Can Emotional Intelligence Improve Your Health?

· October 14, 2017

I know that many articles have been written on the topic of emotional intelligence, but can any of you define it? Or would you be able to talk about how it is beneficial to us? Can emotional intelligence improve your health?

In spite of all the information at our disposal regarding this type of intelligence, it still seems to be unclear to us. Well I’m going to give you answers to these questions, in the most fun way possible and which will hopefully help you in your daily lives.

What is Emotional Intelligence?

Before we start to talk about Emotional Intelligence we need to highlight certain aspects. The first interesting idea I want to introduce you to is that our level of Emotional Intelligence changes throughout our life. So the good news is that you can train and develop it.

Emotional intelligence

On the other hand, the reason we label it as “emotional” is because there are other types of intelligence.  This doesn’t mean one is better than the other, but that they complement each other and that you must bear them in mind in order to achieve a successful development.


But, what is Emotional Intelligence? According to Salovey and Mayer (1990) who coined the term, it consists of “the ability to perceive, evaluate and express emotion with accuracy;  to use emotions to facilitate thinking; to understand emotion and emotional knowledge; and to manage emotions to generate emotional and intellectual growth”.

What does this mean? Emotional Intelligence is made up of four abilities:

  • Accurately perceiving feelings: being able to identify them on people’s faces, in their voice and in other signals that we receive
  • Using emotions to make thinking and reasoning easier. This is contrary to the conventional idea that reason and emotion don’t function together. However, in reality, we can improve our reasoning if we are aware of the emotional information present in the process.
  • Understanding emotions:  knowing what they are called, how to identify them and how tell them apart, as well as understanding how they relate between one another.
  • Managing emotion in oneself and others by moderating negative emotions and enhancing pleasant ones, without repressing or exaggerating information they may convey.

As we can see, each ability supports the next one. This means that, in order for us to use our feelings to help us reason, it’s essential that we perceive them accurately. In the same way, before being able to understand them, we first need to know how to apply and identify them correctly. And finally, to successfully regulate them, we must have developed a knowledge of how to understand, perceive and use them.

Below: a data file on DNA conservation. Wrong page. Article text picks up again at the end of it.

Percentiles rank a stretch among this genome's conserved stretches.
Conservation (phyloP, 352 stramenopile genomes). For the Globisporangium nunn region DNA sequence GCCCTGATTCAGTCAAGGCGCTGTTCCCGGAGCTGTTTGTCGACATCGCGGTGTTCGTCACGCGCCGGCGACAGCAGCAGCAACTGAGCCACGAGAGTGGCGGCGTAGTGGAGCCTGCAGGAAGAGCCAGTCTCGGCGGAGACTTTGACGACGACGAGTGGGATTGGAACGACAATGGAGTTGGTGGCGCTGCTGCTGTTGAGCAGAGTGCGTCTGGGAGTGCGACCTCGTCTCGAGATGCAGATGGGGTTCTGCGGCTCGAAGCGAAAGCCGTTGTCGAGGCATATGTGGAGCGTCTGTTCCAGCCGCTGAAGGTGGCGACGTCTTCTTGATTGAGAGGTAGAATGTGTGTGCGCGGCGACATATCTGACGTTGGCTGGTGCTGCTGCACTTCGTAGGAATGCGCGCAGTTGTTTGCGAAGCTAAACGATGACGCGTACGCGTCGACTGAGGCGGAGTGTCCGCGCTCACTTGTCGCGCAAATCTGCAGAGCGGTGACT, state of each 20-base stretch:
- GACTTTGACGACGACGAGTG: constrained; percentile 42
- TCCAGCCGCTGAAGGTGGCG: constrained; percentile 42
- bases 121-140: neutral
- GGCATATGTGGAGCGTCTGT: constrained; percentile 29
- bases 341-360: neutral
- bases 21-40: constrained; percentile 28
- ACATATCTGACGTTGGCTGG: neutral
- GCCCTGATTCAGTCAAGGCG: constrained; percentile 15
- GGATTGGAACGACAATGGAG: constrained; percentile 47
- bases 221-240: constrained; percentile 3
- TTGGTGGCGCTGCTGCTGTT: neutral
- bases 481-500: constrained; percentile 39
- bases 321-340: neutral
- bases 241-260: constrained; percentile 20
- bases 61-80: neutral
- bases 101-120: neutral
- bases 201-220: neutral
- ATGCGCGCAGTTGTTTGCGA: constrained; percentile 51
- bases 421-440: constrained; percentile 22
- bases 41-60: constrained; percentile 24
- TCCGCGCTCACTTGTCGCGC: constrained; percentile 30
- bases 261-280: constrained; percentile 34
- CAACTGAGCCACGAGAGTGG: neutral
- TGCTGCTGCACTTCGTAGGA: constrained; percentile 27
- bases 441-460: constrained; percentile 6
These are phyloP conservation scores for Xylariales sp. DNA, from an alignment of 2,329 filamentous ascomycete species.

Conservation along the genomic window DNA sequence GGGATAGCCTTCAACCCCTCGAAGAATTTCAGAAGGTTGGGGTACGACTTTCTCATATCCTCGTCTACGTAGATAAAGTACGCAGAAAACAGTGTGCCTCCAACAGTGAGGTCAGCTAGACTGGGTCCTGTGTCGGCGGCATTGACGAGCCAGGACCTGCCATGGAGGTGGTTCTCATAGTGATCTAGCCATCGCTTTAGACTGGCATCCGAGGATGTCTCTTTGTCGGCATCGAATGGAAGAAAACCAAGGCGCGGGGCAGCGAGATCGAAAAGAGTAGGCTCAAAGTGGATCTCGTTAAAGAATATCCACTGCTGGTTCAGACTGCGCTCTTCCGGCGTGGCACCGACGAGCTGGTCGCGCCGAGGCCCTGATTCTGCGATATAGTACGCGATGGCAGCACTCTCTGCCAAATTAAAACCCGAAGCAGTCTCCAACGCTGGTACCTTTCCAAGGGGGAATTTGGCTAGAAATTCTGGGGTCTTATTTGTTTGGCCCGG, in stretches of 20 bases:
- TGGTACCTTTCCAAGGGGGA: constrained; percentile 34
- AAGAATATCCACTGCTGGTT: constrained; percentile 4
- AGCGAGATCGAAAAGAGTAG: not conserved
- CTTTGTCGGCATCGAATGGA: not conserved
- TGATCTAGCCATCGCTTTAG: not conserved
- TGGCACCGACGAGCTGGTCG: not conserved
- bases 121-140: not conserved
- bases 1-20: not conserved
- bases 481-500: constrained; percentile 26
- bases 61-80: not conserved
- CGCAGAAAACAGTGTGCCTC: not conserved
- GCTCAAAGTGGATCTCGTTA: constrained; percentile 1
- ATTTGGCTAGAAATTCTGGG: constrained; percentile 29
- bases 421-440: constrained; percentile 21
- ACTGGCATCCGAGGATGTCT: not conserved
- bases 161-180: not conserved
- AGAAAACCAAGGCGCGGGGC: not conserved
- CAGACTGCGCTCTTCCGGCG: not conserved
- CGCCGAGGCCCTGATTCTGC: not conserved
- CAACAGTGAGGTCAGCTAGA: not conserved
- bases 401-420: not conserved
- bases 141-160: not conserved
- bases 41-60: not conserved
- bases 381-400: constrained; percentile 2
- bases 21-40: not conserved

What are the health benefits of being emotionally intelligent?

According to what we have said, it seems obvious that knowing how to relate to our feelings is very useful. In fact, it has been proven that people with higher emotional intelligence are more successful professionally and academically. Their relationships are also more satisfactory and of better quality. 

 

“People in good moods are better at inductive reasoning and creative problem solving.

Peter Salovey

Emotional intelligence can improve your health

It’s not only advantageous on a professional and social level, but also has a positive  impact on our health. Having strong Emotional Intelligence helps prevent different psychological disorders such as depression and anxiety. For example, it has been proven that people who are too wrapped up in their emotions without knowing how to control them have higher levels of negative feelings.

In this sense, being emotionally intelligent will be help protect against psychosomatic disorders. These are illnesses where psychological factors influence the origin and growth of the first physical symptoms. Labial herpes for example, sometimes appears during periods of great stress. However they can also cause heart disease, cancer or diabetes among others.

Having a high level of Emotional Intelligence will help us successfully handle our negative emotions. This will lead to a reduction of the psychological distress initially present and of the oncoming physical problems. This way, we will deal with illness in a more efficient way, using the resources at our disposal, and we have a better understanding of the treatment, even though the effects won’t be immediate.